Seton Medical Center Harker Heights (SMCHH) offers a full range of technologically advanced imaging services to provide patients with high-quality diagnostic and therapeutic services. Our imaging and radiology service teams provide exceptional care, working with doctors, nurses and other clinicians to deliver the comprehensive care that SMCHH is known for. Our digital imaging technology allows doctors to access test results immediately, so treatment can begin more quickly.
Imaging expertise, exceptional care
From angiography and X-rays to complex endoscopic procedures and digital mammography, we offer a full spectrum of advanced imaging services delivered by caring, knowledgeable technologists. We offer leading-edge technology to provide the latest in diagnostic techniques, including:
- Breast imaging
- CT scans
- Nuclear medicine
Our highly trained imaging technologists are certified with advanced registries and are focused on patient safety and comfort.
Mammography is an X-ray exam of the breasts used to screen for or diagnose breast cancer. SMCHH offers digital imaging technology for mammograms. With digital technology, radiologists can zoom in on particular areas or change brightness or contrast for even greater visibility, and results can be read immediately.
Breast ultrasound (sonography)
A breast ultrasound is often used to further evaluate an abnormality found during a mammogram. Ultrasound allows doctors to see the area closest to the chest wall, which can be difficult to see using mammography. This technology also helps doctors determine whether a breast lump is filled with fluid (a cyst) or is a solid mass. To schedule a mammogram online, click here or call 254-680-6362.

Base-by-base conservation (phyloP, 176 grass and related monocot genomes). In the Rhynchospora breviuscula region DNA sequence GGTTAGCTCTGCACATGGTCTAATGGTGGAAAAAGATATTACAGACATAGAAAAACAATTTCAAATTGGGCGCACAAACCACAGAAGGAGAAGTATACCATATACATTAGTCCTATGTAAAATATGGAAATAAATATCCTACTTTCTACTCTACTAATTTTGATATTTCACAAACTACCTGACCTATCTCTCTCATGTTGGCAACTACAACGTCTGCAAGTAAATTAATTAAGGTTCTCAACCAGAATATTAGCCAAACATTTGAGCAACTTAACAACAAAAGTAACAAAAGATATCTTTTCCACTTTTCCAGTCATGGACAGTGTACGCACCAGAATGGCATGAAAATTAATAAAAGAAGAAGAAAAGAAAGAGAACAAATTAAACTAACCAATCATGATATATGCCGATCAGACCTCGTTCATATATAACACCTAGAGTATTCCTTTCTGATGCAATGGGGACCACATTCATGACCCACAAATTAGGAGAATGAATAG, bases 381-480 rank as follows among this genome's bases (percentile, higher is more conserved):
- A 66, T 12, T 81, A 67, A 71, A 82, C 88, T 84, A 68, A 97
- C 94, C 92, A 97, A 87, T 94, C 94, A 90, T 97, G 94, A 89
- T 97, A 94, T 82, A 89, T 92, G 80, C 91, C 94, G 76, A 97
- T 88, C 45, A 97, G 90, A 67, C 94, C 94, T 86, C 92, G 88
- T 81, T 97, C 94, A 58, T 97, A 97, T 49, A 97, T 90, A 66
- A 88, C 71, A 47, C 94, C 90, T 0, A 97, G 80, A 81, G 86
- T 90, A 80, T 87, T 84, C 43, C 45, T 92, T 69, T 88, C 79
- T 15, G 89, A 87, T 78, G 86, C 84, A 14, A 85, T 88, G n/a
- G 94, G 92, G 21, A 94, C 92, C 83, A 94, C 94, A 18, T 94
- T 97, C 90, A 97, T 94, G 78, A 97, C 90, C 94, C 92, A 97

A CT or CAT (computed tomography) scan combines X-ray and computer technology to show highly detailed, 3-D images of any part of the body, including bones, muscles, fat, organs and blood vessels. Scans can also be performed using a contrast solution (either swallowed or injected) to make tissues and vessels more visible. We also perform pulmonary Computed Tomography Angiography (CTAs), renal CTAs and lower leg run-offs.
Fluoroscopy uses X-rays to provide real-time images of the area being examined. It is often used to examine various body systems, including skeletal, digestive, urinary or reproductive, as well as organs such as the heart, lungs and kidneys. Fluoroscopy is commonly used to examine the intestines and large bowel and is most often performed using a contrast solution to make tissues and other structures more visible.
MRI (magnetic resonance imaging) is a diagnostic procedure that combines a powerful magnet, radio waves and computer technology to provide detailed images of tissues, muscles, nerves and bones. Because MRI uses magnetic force and radio waves to create images, there is no radiation exposure during the procedure. MRI is often used instead of CT to study soft tissues or organs because bones do not obscure the organs and soft tissues as they do with CT imaging. MRI can be used to assess everything from ruptured discs in the spine to detecting brain tumors and vascular diseases.
Nuclear medicine is a specialized area of radiology that uses very small amounts of radioactive materials (given either orally or intravenously) to examine an organ’s structure and metabolic function.
Ultrasound (or sonography) uses reflected sound waves to create real-time images of soft tissues, including muscles, blood vessels and organs. Because sound waves are used, there is no radiation exposure during this procedure. Although most commonly used to examine the fetus during pregnancy, it is also an effective tool for monitoring blood flow using Doppler ultrasound technology. Ultrasound can be used to discover abnormalities in organs and detect narrowed arteries, clotted veins or growths such as tumors and cysts.
X-rays use invisible electromagnetic energy beams to produce images of internal tissues, bones and organs on digital media. Standard X-rays are performed for many reasons, including diagnosing tumors or bone injuries. X-ray technology is used in many types of diagnostic procedures, such as arteriograms, CT scans and fluoroscopy.
During an X-ray, different parts of the body allow varying amounts of X-ray beams to pass through. Soft tissues in the body (such as blood, skin, fat and muscle) allow most of the X-ray to pass through and appear dark gray on the film or digital media. A bone or a tumor, which is denser than soft tissue, allows only a few of the X-rays to pass through and appears white on the X-ray. At a break in a bone, the X-ray beam passes through the broken area and appears as a dark line in the white bone.